It pays to dream big sometimes
From a kindergarten to setting up an auto college
It was very courageous of a woman who knew next to nothing about cars to start an automotive college three years ago.
The Otomotif College Sdn Bhd (TOC) chief executive officer and founder Adeline L. K. Foo said she started out to establish a kindergarten but the idea evolved and morphed into a high technology-based college.
“I am proud to say I can now change a flat tyre and be on the road again in 30 minutes,” Foo told StarBiz.
She said the thought of setting up an institute came about as she was interested in helping and enlightening people.
“I am happy to see people’s faces light up when you explain things to them. I was tutoring while in university and I was thrilled to see the students’ happy faces when they understand you,” she said, adding that the experience made her to want to be an educationist.
Foo, who has masters and basic degrees in Chinese opera from the US, said she was unsure of what kind of college to start with.
“After conducting thorough research on the various industries, I realised that Malaysia is the only country in the region to have a national car but no college specialising in automobiles. It didn’t make any sense, especially as Malaysia sells about half-a-million cars every year,” she said, adding that the idea was conceived in 2003 but the college officially opened its door in 2005.
“I started sharing my idea to the some friends of my parents who eventually became my investors. We invested about RM5mil in equipment before we even got the first student!
“At that point, I was worried whether I could repay my shareholders if things did not go smoothly but everything turned out all right and we are starting to make some money now,” Foo said.
Being one of its kind in Malaysia, TOC specialises in automotive education and skills training for the retail (after-market) automotive sector. Its qualifications are internationally recognised and accredited by the National Accreditation Board.
“After-sales service is where the most negative perception can develop against a car marque. More attention must be given to this facet of the industry and TOC hopes to help raise the benchmark and expectations for after-sales service in Malaysia,” Foo added.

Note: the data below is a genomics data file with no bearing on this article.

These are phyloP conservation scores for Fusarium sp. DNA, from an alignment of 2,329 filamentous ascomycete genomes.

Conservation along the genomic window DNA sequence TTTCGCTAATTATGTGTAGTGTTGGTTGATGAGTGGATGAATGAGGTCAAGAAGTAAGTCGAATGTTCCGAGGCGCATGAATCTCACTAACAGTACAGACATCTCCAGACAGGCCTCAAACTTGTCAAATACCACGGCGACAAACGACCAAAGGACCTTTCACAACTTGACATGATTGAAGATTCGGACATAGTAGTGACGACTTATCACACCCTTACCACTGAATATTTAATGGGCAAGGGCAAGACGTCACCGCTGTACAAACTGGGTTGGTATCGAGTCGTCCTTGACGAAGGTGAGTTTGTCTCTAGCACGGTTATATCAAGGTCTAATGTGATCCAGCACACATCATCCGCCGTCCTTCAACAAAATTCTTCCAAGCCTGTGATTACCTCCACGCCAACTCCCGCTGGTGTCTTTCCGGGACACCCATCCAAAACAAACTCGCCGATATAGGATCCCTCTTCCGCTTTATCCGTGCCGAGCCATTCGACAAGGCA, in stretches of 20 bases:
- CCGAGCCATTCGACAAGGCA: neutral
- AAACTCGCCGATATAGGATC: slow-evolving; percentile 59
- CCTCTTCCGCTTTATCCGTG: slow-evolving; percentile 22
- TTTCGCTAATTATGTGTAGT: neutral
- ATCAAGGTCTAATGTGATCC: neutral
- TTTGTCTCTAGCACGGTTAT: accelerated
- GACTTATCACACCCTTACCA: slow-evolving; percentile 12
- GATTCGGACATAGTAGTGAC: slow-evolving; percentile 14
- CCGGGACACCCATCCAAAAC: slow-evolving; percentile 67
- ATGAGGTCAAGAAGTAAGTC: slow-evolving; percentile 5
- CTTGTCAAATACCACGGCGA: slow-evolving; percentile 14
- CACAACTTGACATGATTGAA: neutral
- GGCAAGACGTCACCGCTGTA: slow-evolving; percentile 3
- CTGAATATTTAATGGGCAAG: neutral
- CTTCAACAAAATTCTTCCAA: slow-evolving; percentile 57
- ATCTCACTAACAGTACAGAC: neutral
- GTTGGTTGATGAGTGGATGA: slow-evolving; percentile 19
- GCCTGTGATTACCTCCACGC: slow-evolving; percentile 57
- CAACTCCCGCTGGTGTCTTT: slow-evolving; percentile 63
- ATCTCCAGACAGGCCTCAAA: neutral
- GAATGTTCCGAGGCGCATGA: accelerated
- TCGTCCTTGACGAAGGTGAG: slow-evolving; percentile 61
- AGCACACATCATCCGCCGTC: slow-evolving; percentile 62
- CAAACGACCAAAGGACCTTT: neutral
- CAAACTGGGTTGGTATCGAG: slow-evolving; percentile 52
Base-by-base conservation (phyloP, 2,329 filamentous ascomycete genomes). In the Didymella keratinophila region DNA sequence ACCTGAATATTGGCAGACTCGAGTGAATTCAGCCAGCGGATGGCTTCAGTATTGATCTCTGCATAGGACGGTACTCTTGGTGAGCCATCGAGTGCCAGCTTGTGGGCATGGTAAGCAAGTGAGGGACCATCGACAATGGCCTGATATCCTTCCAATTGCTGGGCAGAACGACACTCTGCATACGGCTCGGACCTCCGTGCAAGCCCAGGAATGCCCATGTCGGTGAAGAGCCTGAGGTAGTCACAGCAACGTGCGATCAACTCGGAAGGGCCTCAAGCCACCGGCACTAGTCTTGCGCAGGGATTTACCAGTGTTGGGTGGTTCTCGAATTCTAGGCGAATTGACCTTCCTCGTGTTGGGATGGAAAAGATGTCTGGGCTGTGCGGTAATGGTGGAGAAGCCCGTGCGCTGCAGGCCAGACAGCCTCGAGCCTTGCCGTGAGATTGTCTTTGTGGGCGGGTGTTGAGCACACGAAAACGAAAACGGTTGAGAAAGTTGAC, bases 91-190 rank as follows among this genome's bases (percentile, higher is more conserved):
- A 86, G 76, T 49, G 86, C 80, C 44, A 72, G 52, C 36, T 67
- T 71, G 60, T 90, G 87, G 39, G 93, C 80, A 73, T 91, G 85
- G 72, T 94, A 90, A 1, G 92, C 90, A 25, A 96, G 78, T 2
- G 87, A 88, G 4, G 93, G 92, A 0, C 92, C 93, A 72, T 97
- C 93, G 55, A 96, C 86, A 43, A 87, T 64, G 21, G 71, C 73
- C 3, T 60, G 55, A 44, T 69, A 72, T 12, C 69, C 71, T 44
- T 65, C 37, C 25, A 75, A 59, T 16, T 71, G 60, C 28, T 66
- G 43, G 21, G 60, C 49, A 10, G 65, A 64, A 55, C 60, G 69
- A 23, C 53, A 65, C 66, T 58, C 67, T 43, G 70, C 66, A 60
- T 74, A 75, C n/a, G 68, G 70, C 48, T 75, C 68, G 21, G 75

Foo said TOC’s programme also incorporated communications, mathematics and science studies.
“People always see mechanics as being lowly paid and are always covered with grease and oil, but this has changed. We want to change the perception. Mechanics are no longer how they used to be.
“Cars are incorporating more electronics and we need people who can diagnose and fix them. If you learn and work hard enough, you can become a Formula One technician and easily earn a lot,” Foo said.
She pointed out that many parents, who tend to discourage their children from embarking on blue-collar jobs, were gradually changing their minds.
TOC recently acquired a 28,000 sq ft site in Petaling Jaya where the campus is located. The campus is equipped with large classrooms that can accommodate a “live” car each, multimedia projectors, screens and exhaust extraction systems.
Apart from two fully air-conditioned workshops with 10 pit bays for practical training, there’s also a high-tech autotronics laboratory featuring the Degem AT-2000 system, which combines large simulator panels, demonstrators and electronic circuit boards networked to a live vehicle and the main teaching workstation to facilitate fault diagnostic techniques.
Despite its short existence, TOC is gaining acceptance from automotive players.
TOC recently received a first generation Honda Civic hybrid from Honda Malaysia. The gift is a way of helping the college provide the best automotive learning experience to its students.
Just last week, TOC and Automobiles Citroen set up a partnership involving the French Education Ministry and Brooklands Motors Sdn Bhd to establish the Franco-Malaysian Training Centre for Citroen for automotive after-sales professionals.
The project is aimed at training technicians for automotive maintenance and customer services in Hong Kong, Malaysia and other Asean countries.
Going forward, Foo said TOC would be introducing more programmes and updating some of its training syllabus to be relevant to the industry.
Article source: The Star Online